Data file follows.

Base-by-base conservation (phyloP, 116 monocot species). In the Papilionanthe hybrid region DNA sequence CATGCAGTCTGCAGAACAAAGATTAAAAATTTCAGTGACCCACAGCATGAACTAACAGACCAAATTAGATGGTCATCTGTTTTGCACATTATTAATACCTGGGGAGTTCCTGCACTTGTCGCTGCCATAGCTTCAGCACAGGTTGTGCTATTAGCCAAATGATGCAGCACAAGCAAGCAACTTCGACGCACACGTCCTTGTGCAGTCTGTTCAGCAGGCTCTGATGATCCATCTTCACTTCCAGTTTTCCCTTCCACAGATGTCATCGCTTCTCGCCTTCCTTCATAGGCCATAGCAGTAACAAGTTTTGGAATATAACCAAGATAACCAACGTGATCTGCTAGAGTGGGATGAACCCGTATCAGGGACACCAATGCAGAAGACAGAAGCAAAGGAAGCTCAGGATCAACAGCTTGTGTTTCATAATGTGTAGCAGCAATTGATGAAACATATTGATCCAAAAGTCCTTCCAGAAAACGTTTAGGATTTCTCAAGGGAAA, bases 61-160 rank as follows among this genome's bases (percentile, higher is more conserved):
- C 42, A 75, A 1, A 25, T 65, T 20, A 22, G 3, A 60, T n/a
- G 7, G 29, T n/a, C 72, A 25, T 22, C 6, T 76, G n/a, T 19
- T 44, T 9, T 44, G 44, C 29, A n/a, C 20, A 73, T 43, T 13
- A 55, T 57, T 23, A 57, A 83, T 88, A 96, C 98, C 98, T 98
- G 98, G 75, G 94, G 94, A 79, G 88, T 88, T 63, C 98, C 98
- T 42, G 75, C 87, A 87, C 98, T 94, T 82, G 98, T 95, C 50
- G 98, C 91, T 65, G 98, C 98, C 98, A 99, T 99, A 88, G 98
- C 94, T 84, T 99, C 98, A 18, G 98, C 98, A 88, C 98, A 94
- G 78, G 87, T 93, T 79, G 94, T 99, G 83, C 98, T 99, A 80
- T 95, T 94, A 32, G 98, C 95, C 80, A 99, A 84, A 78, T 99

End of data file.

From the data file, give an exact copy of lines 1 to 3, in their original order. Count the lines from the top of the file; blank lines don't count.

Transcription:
Base-by-base conservation (phyloP, 116 monocot species). In the Papilionanthe hybrid region DNA sequence CATGCAGTCTGCAGAACAAAGATTAAAAATTTCAGTGACCCACAGCATGAACTAACAGACCAAATTAGATGGTCATCTGTTTTGCACATTATTAATACCTGGGGAGTTCCTGCACTTGTCGCTGCCATAGCTTCAGCACAGGTTGTGCTATTAGCCAAATGATGCAGCACAAGCAAGCAACTTCGACGCACACGTCCTTGTGCAGTCTGTTCAGCAGGCTCTGATGATCCATCTTCACTTCCAGTTTTCCCTTCCACAGATGTCATCGCTTCTCGCCTTCCTTCATAGGCCATAGCAGTAACAAGTTTTGGAATATAACCAAGATAACCAACGTGATCTGCTAGAGTGGGATGAACCCGTATCAGGGACACCAATGCAGAAGACAGAAGCAAAGGAAGCTCAGGATCAACAGCTTGTGTTTCATAATGTGTAGCAGCAATTGATGAAACATATTGATCCAAAAGTCCTTCCAGAAAACGTTTAGGATTTCTCAAGGGAAA, bases 61-160 rank as follows among this genome's bases (percentile, higher is more conserved):
- C 42, A 75, A 1, A 25, T 65, T 20, A 22, G 3, A 60, T n/a
- G 7, G 29, T n/a, C 72, A 25, T 22, C 6, T 76, G n/a, T 19